Whether we come from the design sector, maintenance, growers or suppliers, we have the opportunity to make a positive impact on the planet this Earth Day and beyond.
As members of the green industry, we have the privilege of making our world a greener, more beautiful place. Often times in our jobs, we literally have Mother Earth in our hands. There are so many ways we can be more sustainable from how we design, how we work, and how we liaise with our clients. Sustainability shouldn’t create an additional burden—in fact, it can actually lessen our work. From climate change to water shortages to the quality of our air and water, we have the power to make a difference. Small changes we make today help back yards, communities and ultimately the world become a better place for the next generation. Understand how design affects maintenance. Design the site, plantings and hardscaping by optimizing maintenance, and educate your clients on the maintenance requirements at the time of design. Can you reduce manpower and machine-run time? Design plantings under trees so that leaves can be left onsite. This minimizes maintenance while allowing the leaves to enrich the soil and removing the need for fertilizer.
Choose the right plant for the right place.
The spacing and specifying of plants can affect the amount of pruning that is required in the future. Hard landscaping under trees can require much more cleaning and maintenance.
Create a waste management strategy.
The combination of clever design and construction planning can minimize waste. If you excavate a site and find boulders, you might incorporate them into the design instead of an off-site disposal. In Moncus Park in Louisiana, the construction team dug a pond and used the excess soil to build a hill—which happened to be the highest point in the city! This not only made the landscape more interesting and created an asset, it saved on disposal trucking and costs.
Use organic products.
Look for organic alternatives to weedkillers like EcoMight. Weedkillers not only kill the weeds but they destroy beneficial microorganisms too by seeping into our soil—and they can contaminate our water.
Native plants are essential to feed native species and will help beneficial insects, birds, and wildlife stay in balance with nature. Design plantings that will attract dragonflies to eat mosquitoes or that will attract pollinators like butterflies and bees.
Know your soil.
Test the soil prior to creating the planting design to ensure a planting palette that is matched to the soil and doesn’t require excavating, replacing with a non-native soil, or treating with chemicals in order for the plants to thrive. In areas where there is a shortage of water or no irrigation, choose drought-resistant plants.
Implement stormwater management.
Implementing only hard drainage or diverting water offsite only moves the problem to another area. Consider rainwater gardens, green rooftops and permeable paving. Permeable paving can reduce the load on drainage systems and can mitigate flooding as areas get more built up. Design planting that aids the onsite soaking away of water. Sponge Cities are being designed around the world to cope with excess water.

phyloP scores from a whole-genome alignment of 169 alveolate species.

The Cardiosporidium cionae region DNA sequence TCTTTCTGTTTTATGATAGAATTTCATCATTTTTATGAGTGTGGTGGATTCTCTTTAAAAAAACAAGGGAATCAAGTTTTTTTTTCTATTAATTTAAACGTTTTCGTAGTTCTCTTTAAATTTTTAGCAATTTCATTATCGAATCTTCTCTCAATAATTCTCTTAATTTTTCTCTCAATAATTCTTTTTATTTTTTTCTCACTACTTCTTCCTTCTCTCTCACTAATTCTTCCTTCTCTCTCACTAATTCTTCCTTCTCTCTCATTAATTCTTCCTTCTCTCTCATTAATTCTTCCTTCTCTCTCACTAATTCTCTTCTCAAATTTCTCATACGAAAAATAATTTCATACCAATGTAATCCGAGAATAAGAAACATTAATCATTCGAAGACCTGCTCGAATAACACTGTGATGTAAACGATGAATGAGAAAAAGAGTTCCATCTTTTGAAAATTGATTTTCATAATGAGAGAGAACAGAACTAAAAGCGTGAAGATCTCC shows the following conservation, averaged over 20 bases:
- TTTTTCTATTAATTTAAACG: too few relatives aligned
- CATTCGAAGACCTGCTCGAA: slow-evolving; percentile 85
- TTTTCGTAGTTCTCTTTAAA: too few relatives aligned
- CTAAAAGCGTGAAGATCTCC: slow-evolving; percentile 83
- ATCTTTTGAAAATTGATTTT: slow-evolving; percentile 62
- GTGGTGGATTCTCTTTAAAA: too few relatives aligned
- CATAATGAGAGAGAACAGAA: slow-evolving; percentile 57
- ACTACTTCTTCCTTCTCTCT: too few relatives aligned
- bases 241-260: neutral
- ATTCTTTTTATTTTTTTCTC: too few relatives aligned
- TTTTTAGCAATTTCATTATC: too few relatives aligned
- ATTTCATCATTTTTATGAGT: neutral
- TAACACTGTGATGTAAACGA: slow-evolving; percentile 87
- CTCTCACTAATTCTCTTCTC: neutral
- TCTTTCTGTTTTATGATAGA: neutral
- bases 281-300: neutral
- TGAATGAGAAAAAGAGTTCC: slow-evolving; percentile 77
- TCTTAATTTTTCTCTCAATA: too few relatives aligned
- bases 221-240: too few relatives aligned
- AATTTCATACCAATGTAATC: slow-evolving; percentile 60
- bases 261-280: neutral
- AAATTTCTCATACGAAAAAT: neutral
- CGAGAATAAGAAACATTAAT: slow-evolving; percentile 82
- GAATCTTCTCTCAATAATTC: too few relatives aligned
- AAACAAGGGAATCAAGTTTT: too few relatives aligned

Be mindful of water use, from the planting design to the mechanics of irrigation systems. Plants in a soggy area should have deep roots to soak up the water, and for dry areas, select drought-tolerant plants. You can also collect rainwater for use in the garden and use a rain sensor to ensure plants aren’t being over-watered.
Lawns are hard on the environment. The Florida-Friendly Landscaping Program created by the University of Florida showed the amount of labor required for lawn care operators is the same if front gardens are 100% turf or 50% turf and 50% planting. Therefore, operators would not lose work or income if they encourage their clients to reduce lawns and increase native planting. Lawns do require feeding but this can be achieved sustainably. Use mulching mowers that cut the grass and provide nutrients to the grass while reducing the amount of waste that has to be carted offsite. Reducing the lawn and adding more native planting can increase the water absorbed by the garden and encourage wildlife.
Choose quality materials and products.
Educate your clients that the cheaper route may come with hidden costs. For instance, cheap materials won’t last as long and will need to be replaced—at a cost. Build with materials that will last a long time; high-quality materials can withstand the outdoor elements better and longer. Use upcycled materials for containers and outdoor furniture.
Eliminate single-use plastics.
Plastic pots in the growing industry now can be replaced with other options. Leaf Burrito reusable bags can replace single-use black garbage bags. Bring a thermos of water to your job sites rather than using plastic bottles. Even at your office, you can provide your staff with re-usable cups.
Use green power.
Change out gas-powered tools for battery-powered when possible. Battery-powered equipment can now compete with gas-powered equipment in run times. Battery-powered is also quieter which is beneficial for businesses and residents. Give your clients the option of a robotic mower service from companies like MowBot.
Do you have other ideas for helping the landscaping industry become more sustainable? Send them to email@example.com. We are planning to feature sustainability in every issue, as it isn’t one extra part of our jobs, but an integrated part of everything we do.